Results tagged “Copenhagen Suborbitals”

Copenhagen Suborbitals Sapphire Mission

This is a documentary of the launch of the "Sapphire" rocket by Copenhagen Suborbitals (CS) from June of this year. The video shows the preparations and the launch itself - from all available camera angles - including footage from the surveillance airplane.

Copenhagen Suborbitals is just weeks away from our first actively guided rocket flight. The Sapphire rocket has a liftoff mass of 200 kg, and stands six meters tall. Its nitrous oxide / polyurethane HATV type hybrid, controlled by servo operated copper jet vanes in the rocket jet. These powerful motors have a flawless record. The instrumentation and payload is now passing parachute separation tests - and the two test performed confirmed our expectations for the parachute system. The purpose of Copenhagen Suborbitals is to launch a human into space. You can god to space with a passive stable finn only rocket - but the initial acceleration needed to stay on course is too high for humans to endure. Therefore CS must master active guidance. The fist and last purpose of the Sapphire mission is to test active guidance.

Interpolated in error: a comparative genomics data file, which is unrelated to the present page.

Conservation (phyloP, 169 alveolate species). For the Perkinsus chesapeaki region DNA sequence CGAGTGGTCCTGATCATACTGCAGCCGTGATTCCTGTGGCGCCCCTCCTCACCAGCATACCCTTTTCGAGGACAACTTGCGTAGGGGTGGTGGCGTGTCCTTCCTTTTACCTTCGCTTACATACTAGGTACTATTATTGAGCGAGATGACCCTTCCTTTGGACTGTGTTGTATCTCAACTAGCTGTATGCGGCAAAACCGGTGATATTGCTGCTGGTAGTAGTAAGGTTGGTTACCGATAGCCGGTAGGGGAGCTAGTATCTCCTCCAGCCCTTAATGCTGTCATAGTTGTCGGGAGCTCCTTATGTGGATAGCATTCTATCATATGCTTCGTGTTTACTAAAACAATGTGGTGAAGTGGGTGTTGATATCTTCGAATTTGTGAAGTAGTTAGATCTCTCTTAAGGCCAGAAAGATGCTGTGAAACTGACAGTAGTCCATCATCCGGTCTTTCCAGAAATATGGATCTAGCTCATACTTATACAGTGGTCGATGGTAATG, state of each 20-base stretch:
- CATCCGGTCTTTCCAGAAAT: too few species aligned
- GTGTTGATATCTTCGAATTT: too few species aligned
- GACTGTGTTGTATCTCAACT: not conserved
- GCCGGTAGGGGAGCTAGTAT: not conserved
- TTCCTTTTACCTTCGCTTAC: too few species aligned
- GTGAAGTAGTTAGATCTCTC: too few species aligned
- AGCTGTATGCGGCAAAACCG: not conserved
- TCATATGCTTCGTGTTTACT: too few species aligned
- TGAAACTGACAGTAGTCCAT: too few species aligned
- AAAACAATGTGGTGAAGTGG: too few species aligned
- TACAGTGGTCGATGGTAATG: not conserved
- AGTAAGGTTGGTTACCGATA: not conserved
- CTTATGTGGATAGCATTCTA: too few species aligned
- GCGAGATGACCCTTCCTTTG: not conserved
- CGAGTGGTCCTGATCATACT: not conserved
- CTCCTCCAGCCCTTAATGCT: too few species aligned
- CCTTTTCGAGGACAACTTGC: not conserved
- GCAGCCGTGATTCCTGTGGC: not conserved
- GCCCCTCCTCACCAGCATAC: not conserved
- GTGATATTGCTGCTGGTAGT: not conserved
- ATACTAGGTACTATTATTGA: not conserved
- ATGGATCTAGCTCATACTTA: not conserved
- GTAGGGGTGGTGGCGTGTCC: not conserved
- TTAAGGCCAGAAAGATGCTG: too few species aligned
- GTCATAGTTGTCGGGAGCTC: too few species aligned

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"Keith Cowing, editor of NASAWatch.com, said Copenhagen Suborbitals has yet to convince anyone that they've built something safe to fly in. Spine-severing vibration, blackout-inducing acceleration and catastrophic hardware failures could each doom a would-be passenger. "But the fact that I'm not making fun of this and worrying about detailed technical aspects is fascinating. We don't giggle at it anymore," said Cowing, a former biologist who did payload integration for NASA and has completed suborbital scientist astronaut training. "In the past few years, it's no longer considered lunacy to try and build a rocket ship that you or someone could get into and take you to edge of space," he said. "I think we're watching something that may be bigger than we realize it is. Copenhagen Suborbitals is an extreme example."

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